‘Ghost Patrol’ by Sinclair Lewis

Ghost Patrol by Sinclair Lewis, 1917

The magic trick:

Using a singularly odd character to comment on the trends of normal society

Truthfully, kind of an old-fashioned story that promises more mystery than it ever delivers.

Patrolman Dorgan’s getting old and perhaps his methods are too. So when he’s pushed into retirement, he decides to continue working his beat dressed in his old uniform.

It seems odd. He seems odd.

But his madness has a method in the story. Dorgan’s quirks only serve to highlight society’s shortcomings.

And that’s quite a trick on Lewis’s part.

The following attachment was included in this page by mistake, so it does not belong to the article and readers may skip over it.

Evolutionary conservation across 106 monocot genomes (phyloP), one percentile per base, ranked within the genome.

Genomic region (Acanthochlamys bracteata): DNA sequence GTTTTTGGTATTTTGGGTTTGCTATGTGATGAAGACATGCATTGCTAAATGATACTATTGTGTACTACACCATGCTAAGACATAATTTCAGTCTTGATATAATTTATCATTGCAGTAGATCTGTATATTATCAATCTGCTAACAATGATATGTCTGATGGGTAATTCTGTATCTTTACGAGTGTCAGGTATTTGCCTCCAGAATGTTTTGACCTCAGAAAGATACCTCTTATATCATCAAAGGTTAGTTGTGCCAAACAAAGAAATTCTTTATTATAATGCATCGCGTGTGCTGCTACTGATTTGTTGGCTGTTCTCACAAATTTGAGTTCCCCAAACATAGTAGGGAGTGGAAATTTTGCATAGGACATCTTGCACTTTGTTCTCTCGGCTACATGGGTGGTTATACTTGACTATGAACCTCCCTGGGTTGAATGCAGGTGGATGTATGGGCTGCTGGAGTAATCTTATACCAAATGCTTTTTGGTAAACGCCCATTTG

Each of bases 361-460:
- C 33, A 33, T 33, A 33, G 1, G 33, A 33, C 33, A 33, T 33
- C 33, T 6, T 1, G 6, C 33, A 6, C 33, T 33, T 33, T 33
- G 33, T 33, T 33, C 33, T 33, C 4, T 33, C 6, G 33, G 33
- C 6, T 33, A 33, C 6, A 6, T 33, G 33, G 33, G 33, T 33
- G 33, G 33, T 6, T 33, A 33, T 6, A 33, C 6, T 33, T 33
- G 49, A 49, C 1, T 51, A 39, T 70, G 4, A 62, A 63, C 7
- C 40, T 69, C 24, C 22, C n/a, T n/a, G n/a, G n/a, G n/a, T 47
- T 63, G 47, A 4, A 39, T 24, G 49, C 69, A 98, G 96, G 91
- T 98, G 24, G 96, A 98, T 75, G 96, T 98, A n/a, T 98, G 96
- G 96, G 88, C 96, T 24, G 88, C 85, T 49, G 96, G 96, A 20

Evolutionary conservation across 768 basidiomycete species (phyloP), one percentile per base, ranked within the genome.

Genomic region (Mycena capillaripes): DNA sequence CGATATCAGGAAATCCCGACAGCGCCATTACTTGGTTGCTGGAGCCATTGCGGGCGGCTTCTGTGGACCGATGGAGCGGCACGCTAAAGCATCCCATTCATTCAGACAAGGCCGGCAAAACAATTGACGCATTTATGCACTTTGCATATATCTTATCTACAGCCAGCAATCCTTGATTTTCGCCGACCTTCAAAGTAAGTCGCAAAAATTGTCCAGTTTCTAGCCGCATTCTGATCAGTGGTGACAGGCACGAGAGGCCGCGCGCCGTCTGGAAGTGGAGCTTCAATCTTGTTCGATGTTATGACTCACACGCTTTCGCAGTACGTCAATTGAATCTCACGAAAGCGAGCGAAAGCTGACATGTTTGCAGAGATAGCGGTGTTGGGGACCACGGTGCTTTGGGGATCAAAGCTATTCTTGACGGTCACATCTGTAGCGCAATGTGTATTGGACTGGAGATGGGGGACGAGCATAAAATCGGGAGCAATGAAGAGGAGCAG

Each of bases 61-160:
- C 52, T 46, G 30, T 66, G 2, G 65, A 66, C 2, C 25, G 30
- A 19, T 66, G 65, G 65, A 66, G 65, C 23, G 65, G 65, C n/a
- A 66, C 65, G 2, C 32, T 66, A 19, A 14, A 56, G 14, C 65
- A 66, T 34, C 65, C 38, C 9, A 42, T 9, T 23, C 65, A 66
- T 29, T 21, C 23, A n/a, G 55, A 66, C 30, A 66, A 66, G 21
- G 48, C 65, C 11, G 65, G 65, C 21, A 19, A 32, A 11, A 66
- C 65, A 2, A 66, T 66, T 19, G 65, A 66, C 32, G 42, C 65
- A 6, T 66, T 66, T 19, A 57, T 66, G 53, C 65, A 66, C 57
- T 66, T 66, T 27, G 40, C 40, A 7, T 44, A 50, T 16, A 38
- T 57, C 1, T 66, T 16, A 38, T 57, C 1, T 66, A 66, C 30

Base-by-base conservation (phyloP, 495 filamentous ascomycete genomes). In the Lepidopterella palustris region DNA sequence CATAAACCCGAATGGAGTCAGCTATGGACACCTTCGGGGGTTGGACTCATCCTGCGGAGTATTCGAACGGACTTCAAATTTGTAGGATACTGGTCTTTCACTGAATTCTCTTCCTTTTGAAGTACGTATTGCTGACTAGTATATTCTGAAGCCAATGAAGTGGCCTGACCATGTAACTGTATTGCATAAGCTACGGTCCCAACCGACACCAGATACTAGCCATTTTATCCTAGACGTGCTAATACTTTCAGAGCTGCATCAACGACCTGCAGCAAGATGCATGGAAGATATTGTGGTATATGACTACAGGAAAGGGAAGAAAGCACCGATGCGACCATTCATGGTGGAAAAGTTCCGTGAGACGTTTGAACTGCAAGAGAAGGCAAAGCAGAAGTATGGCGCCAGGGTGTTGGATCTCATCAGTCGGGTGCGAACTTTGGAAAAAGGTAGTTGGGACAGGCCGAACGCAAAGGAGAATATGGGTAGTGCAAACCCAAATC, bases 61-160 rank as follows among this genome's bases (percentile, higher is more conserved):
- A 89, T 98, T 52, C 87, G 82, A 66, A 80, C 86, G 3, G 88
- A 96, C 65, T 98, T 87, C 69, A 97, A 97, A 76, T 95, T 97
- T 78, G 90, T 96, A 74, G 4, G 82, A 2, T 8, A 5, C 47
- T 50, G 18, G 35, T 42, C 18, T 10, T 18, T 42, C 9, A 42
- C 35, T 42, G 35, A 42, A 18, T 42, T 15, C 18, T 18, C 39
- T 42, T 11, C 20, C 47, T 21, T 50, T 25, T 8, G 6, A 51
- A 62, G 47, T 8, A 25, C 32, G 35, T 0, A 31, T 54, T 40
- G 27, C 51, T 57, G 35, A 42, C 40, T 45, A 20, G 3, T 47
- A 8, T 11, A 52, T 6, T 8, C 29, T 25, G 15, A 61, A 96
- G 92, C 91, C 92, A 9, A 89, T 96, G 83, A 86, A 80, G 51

The selection:

Dorgan nagged them. He came to headquarters again and again, till he became a bore, and the commissioner refused to see him. Dorgan was not a fool. He went shamefacedly back to his shack, and there he remained.

For two years he huddled by the fire and slowly became melancholy mad—gray-faced, gray-haired, a gray ghost of himself.

From time to time, during his two years of hermitage, Dorgan came out to visit his old neighbors. They welcomed him, gave him drinks and news, but they did not ask his advice. So he had become a living ghost before two years had gone by, and he talked to himself, aloud.

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